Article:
Additionally, B+Ø provides modeling for assessment of when extra-biblical can be most helpfully engaged to complement Biblical content. Paul’s Acts 17 evangelistic episode in Athens records one such model. First, in 17:22-23 Paul shows familiarity with Greek culture and an ability to dialogue from within that framework. He appeals to a specific point of cultural ignorance in which to inject gospel truth. Then in 17:28 he invokes a line from Aratus’ Phaenomena, a popular Greek poem. Paul engages with popular culture to meet the Athenians where they are with the truth of the person and work of Jesus Christ.

In other contexts Paul reminds his readers that “all things are permissible, but not all things edify.”127 He challenges them to think on things that are worthy,128 and to speak only those things that are effective for meeting the need of the moment and for building up the house.129 The writer of Hebrews encourages believers to “consider how to stimulate one another to love and good deeds.”130 These are transformative teaching and learning activities, and they don’t involve integrating a Biblical approach with extra-biblical concepts, but rather undergirding our entire worldview on the words of Scripture.

(Reformed) Biblical counselor, Jeff Forrey summarizes well the distinctiveness of this approach versus the integrative approach:

Perhaps…we could say there is a need for reinterpretation as Christians consider the claims made by mainstream psychologists. And these two processes are different. “Integration” assumes a continuity between secular and biblical worldview presuppositions that cannot be assumed to exist. “Reinterpretation” assumes a discontinuity between the two worldviews that requires a different way of understanding concepts or theories in relationship to what the Bible teaches.131

I would describe this as infusion versus refraction. Infusion (think of the process of brewing coffee) can be passive and distortive. One ingredient is received by another, resulting in a third product. Biblical thinking can be infused with secular psychology, integrated psychology, even Christian psychology, or Nouthetic psychology. But what we are after is refraction. Refraction can be active and corrective, allowing the observer to observe accurately. The Bible is the refractive lens through which to interpret and reinterpret all knowledge of the mind/soul. And before we can counsel Biblically, we must have an understanding of the Biblical psychology.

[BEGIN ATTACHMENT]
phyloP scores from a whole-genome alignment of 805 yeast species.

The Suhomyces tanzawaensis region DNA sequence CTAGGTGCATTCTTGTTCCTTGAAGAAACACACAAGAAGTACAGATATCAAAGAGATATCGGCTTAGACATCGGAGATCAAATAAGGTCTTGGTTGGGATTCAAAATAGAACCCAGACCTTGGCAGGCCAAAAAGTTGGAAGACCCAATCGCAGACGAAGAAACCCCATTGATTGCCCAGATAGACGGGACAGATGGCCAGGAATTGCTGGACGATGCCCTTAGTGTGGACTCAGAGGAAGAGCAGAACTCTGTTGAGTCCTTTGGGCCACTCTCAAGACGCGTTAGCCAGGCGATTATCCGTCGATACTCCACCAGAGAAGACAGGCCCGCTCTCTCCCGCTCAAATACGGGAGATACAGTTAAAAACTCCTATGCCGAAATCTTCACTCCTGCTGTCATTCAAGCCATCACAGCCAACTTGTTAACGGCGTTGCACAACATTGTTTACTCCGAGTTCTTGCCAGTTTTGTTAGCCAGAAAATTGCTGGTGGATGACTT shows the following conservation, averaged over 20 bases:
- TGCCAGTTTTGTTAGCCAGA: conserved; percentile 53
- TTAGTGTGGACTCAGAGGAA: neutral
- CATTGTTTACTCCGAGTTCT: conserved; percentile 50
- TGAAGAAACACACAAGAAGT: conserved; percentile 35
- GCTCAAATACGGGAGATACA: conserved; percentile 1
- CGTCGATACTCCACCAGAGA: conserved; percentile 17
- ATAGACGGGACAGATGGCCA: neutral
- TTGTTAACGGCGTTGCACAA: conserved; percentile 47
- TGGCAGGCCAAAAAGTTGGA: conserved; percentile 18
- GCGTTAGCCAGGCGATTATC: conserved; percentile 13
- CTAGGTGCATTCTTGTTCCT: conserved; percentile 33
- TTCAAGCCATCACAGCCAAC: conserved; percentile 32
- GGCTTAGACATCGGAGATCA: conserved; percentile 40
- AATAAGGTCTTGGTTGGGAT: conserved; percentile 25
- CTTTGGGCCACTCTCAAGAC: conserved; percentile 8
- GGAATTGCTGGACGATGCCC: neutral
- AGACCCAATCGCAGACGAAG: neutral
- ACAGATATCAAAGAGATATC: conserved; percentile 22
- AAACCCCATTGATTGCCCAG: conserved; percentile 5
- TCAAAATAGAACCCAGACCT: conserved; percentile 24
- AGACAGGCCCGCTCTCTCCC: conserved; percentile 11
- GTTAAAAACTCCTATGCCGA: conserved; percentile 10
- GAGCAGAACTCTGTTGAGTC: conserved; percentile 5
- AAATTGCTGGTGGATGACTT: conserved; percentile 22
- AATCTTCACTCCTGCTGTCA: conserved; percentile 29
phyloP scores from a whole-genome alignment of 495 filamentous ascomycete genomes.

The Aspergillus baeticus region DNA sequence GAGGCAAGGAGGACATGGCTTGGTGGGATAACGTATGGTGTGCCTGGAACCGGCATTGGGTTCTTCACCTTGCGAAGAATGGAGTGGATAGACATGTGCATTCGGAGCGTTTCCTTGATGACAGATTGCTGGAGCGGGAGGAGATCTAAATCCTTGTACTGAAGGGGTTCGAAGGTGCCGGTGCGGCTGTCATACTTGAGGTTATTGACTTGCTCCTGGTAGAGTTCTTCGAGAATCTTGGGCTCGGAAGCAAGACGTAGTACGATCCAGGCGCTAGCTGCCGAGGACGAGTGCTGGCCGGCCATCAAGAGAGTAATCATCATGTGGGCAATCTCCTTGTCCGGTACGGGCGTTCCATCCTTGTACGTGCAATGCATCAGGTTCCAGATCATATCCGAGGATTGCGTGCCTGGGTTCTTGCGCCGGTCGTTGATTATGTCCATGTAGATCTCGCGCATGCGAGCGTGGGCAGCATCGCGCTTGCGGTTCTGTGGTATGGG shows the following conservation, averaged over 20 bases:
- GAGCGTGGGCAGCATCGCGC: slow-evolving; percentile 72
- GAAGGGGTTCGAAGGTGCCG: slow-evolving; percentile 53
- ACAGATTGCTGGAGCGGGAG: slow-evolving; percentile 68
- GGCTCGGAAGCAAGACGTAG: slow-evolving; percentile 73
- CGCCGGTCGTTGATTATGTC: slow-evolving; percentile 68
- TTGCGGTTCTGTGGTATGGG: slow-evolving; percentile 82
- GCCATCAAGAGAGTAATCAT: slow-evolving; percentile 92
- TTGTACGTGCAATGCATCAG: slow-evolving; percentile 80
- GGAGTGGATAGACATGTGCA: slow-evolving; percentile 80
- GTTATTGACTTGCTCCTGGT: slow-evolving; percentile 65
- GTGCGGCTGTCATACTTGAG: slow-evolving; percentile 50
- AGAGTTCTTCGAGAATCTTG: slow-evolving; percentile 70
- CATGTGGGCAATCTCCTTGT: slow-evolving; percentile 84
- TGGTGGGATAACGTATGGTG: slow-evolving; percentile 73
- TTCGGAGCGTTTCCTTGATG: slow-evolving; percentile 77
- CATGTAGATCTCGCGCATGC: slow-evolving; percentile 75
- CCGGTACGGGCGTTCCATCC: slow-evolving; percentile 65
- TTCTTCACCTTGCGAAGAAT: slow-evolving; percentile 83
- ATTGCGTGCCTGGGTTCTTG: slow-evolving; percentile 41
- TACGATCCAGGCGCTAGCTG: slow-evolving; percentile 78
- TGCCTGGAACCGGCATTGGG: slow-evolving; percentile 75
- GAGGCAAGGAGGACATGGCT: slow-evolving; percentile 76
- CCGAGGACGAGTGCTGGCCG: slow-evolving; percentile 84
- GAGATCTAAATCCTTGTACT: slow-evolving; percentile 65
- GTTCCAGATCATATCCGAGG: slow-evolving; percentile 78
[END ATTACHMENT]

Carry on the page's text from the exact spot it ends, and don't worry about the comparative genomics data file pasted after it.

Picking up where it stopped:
This approach has the advantage of seeking to view all knowledge through the lens of Scripture, and to subject all knowledge to the authority of Scripture. It encourages science and research within the field of psychology. It offers a Biblical balance of description and prescription. Of course, if the Bible is unreliable, then the refractive power of Scripture is distortive rather than corrective, but the epistemological premise of the B+Ø approach is that God’s word is authoritative and sufficient for our understanding, for our equipping, and for our practice. There are many extra-biblical resources that we can employ, but in seeking out how and when to do that, we mustn’t lose sight of the one reliable constant that God has provided for us—the Bible.

Notes

106 Acts 20:31-32 (admonish and commend), Romans 15:14, 1 Corinthians 4:14, 10:11, and 2 Thessalonians 3:15.

107 Ephesians 6:4, Colossians 1:28, 3:16, 1 Thessalonians 5:12, 5:14, and Titus 3:10.

108 Adams, “What is “Nouthetic” Counseling?”

109 Job 1:22, 2:10, 40:3-5, 42:1-6.

110 Titus 3:10-11.

111 Proverbs 1:5.

112 Jay Adams, “Competent to Counsel: An Interview With Jay Adams,” Ligonier Ministries, Feb 1, 2014, viewed at https://www.ligonier.org/learn/articles/competent-counsel-interview-jay-adams/.

113 DeYoung ”Your Theological System Should Tell You How to Exegete.”

114 Jay Adams, “If You Love Me, Keep My Commandments,” Institute For Nouthetic Studies, Sept. 30, 2011, viewed at http://www.nouthetic.org/blog/?p=5169.

115 Christopher Cone, “Culinary Calvinism: Considering Jay Adams’ Tulipburger,” August 7, 2017, viewed at http://www.drcone.com/2017/08/07/culinary-calvinism-considering-jay-adams-tulipburger/.

116 Jay Adams, “Evangelism and Counseling,” Competent to Counsel: Introduction to Nouthetic Counseling, EPub Edition (Grand Rapids, MI: Zondervan, 2009).

117 Jay Adams, Godliness Through Discipline (Philipsburg, NJ: P&R Publishing, 1983), 2,3,5-6.

118 Galatians 3:2-3.

119 Gal.3:25.

120 Gal. 5:1.

121 Gal. 5:7.

122 Gal. 5:16-18.

123 Colossians 2:8.

124 Gal. 3:1-4.

125 2 Timothy 3:16-17.

126 2 Timothy 3:15.

127 1 Corinthians 10:23.

128 Philippians 4:8.

129 Ephesians 4:29.

130 Hebrews 10:24.

131 Jeff Forrey, “A Response to “The Integration of Christianity and Psychology: A Guest Post by Sarah Rainer,” Biblical Counseling Coalition, October 27, 2014, viewed at http://biblicalcounselingcoalition.org/2014/10/27/a-response-to-the-integration-of-christianity-and-psychology-a-guest-post-by-sarah-rainer/.

Christopher Cone 2016


Dr. Christopher Cone serves as President of Calvary University, and is the author or general editor of several books including: Integrating Exegesis and Exposition: Biblical Communication for Transformative Learning, Gifted: Understanding the Holy Spirit and Unwrapping Spiritual Gifts, and Dispensationalism Tomorrow and Beyond: A Theological Collection in Honor of Charles C. Ryrie. Dr. Cone previously served in executive and faculty roles at Southern California Seminary and Tyndale Theological Seminary and Biblical Institute, and in pastoral roles at Tyndale Bible Church and San Diego Fellowship of the Bible.